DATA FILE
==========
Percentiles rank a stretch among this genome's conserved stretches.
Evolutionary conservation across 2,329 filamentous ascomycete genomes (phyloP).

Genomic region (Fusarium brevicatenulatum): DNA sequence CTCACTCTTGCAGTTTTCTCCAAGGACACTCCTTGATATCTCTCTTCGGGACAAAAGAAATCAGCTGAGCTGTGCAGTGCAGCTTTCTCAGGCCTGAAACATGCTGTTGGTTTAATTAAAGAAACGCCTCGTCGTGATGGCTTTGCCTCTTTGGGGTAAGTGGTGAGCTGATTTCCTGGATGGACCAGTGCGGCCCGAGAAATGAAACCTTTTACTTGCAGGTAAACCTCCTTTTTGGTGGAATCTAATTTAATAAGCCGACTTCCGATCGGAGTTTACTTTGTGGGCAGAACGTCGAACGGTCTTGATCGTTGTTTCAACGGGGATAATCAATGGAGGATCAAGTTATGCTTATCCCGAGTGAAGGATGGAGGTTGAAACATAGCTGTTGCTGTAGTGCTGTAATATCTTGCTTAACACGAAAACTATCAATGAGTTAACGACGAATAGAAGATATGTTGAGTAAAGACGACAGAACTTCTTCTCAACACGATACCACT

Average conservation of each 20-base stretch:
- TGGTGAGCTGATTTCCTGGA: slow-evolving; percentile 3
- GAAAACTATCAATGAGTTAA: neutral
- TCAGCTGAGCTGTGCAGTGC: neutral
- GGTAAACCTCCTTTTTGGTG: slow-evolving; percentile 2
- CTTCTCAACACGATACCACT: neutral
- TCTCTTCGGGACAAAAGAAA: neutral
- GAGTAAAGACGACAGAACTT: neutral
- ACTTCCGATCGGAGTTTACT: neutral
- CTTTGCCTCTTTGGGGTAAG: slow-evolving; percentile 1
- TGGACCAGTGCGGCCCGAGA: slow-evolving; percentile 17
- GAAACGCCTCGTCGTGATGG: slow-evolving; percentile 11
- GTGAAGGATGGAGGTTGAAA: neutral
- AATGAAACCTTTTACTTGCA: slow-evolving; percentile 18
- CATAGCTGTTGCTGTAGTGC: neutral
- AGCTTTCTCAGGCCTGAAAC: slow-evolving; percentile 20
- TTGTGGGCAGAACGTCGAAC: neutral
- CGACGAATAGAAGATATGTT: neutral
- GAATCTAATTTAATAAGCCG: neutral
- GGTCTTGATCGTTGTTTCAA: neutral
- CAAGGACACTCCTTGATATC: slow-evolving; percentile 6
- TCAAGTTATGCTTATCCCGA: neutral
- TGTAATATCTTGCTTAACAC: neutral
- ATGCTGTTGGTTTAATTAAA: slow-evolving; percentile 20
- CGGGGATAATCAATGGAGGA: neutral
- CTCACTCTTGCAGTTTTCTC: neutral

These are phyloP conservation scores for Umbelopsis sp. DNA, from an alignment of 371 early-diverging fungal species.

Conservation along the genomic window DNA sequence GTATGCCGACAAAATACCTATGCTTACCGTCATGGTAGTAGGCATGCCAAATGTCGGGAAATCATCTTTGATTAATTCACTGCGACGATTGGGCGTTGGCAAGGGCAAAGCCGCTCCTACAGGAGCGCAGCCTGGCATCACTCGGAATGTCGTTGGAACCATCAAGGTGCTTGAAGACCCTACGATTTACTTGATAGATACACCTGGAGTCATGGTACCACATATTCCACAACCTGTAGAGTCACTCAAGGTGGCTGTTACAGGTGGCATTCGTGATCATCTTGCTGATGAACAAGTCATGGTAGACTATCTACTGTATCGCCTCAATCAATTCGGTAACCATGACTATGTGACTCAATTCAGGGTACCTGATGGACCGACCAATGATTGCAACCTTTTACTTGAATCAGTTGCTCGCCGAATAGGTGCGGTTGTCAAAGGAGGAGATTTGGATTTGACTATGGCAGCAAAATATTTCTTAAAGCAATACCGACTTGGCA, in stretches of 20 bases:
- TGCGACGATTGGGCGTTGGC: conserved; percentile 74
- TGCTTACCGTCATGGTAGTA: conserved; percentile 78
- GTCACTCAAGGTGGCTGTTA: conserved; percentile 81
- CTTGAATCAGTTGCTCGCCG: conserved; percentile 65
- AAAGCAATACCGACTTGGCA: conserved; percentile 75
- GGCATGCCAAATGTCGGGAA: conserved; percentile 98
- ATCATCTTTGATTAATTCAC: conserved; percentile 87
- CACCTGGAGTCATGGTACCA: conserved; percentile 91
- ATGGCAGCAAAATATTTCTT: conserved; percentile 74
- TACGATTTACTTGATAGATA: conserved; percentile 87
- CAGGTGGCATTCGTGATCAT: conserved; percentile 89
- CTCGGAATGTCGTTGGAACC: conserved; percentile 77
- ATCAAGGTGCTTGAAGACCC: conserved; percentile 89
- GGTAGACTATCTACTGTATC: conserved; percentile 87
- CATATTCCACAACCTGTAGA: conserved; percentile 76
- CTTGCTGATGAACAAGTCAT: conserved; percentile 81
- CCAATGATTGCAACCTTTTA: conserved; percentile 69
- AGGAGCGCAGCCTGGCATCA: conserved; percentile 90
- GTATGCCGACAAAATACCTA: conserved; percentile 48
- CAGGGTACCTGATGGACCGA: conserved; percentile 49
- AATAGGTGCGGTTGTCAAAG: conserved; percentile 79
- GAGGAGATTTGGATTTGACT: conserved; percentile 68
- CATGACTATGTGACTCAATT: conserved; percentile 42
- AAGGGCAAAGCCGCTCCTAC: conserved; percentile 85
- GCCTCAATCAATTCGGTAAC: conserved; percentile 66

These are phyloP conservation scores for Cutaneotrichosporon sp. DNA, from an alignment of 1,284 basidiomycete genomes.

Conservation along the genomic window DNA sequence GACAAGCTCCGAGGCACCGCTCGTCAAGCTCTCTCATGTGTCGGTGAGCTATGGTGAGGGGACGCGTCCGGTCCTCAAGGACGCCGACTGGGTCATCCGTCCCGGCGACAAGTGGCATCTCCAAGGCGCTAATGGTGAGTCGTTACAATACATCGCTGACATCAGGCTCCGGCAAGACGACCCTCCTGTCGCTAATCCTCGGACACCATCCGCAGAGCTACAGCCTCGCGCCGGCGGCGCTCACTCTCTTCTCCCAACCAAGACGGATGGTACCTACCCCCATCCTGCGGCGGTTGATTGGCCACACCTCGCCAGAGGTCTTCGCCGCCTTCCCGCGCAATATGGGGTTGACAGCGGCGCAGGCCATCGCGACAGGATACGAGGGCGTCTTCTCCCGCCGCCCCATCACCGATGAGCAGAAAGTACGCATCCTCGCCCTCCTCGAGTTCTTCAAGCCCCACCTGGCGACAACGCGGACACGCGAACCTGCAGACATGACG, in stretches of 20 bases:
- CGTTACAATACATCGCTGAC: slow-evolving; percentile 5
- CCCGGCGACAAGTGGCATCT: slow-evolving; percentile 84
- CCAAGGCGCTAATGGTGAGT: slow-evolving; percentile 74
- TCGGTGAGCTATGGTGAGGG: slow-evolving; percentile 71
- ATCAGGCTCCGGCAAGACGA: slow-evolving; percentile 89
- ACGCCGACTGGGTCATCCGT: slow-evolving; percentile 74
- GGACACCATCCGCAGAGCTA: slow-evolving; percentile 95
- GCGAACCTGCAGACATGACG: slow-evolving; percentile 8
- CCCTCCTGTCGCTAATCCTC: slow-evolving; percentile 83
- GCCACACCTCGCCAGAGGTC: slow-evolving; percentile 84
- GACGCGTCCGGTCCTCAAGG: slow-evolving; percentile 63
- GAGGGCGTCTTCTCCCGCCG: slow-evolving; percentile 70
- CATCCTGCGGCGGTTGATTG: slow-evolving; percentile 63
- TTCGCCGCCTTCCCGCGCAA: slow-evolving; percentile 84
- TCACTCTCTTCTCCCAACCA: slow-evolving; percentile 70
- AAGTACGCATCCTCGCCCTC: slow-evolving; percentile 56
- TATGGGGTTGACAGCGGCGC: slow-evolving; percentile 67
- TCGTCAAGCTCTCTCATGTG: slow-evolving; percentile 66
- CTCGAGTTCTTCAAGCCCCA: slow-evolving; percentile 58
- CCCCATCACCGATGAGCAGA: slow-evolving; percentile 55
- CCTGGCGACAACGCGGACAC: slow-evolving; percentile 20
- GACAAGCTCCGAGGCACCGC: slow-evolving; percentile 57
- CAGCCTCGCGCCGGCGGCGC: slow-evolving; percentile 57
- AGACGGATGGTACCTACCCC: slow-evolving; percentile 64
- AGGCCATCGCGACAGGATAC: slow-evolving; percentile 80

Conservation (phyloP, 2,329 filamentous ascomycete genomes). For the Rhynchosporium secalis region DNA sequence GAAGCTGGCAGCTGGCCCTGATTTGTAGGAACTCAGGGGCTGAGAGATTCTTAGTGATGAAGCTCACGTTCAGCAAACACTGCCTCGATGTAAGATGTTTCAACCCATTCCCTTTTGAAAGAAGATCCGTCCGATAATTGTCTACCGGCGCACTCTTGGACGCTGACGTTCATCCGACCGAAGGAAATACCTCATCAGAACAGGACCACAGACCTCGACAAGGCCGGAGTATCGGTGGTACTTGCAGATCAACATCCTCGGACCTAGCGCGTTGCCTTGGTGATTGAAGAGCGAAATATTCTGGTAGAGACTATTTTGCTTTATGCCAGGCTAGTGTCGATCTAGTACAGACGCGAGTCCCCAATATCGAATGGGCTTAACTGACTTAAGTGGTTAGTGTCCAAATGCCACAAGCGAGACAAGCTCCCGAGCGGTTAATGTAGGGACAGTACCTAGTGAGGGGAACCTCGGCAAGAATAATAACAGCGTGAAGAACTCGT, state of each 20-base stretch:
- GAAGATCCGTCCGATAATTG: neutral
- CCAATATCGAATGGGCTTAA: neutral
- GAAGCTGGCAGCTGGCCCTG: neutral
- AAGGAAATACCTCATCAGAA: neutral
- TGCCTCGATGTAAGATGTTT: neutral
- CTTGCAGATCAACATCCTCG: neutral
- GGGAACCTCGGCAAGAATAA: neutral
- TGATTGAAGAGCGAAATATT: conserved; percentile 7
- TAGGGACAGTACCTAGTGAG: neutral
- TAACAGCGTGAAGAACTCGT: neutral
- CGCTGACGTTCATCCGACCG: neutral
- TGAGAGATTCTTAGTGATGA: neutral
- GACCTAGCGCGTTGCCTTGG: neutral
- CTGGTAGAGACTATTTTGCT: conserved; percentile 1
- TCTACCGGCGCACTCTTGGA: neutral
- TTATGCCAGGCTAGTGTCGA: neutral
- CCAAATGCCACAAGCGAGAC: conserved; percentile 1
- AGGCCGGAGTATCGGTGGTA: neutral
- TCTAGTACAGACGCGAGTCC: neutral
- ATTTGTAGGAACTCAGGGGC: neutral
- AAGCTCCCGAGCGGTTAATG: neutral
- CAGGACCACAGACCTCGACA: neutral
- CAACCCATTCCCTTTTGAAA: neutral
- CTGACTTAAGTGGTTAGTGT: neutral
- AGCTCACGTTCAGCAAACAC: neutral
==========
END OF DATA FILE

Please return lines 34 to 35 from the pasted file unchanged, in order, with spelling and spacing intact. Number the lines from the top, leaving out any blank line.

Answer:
- GTCACTCAAGGTGGCTGTTA: conserved; percentile 81
- CTTGAATCAGTTGCTCGCCG: conserved; percentile 65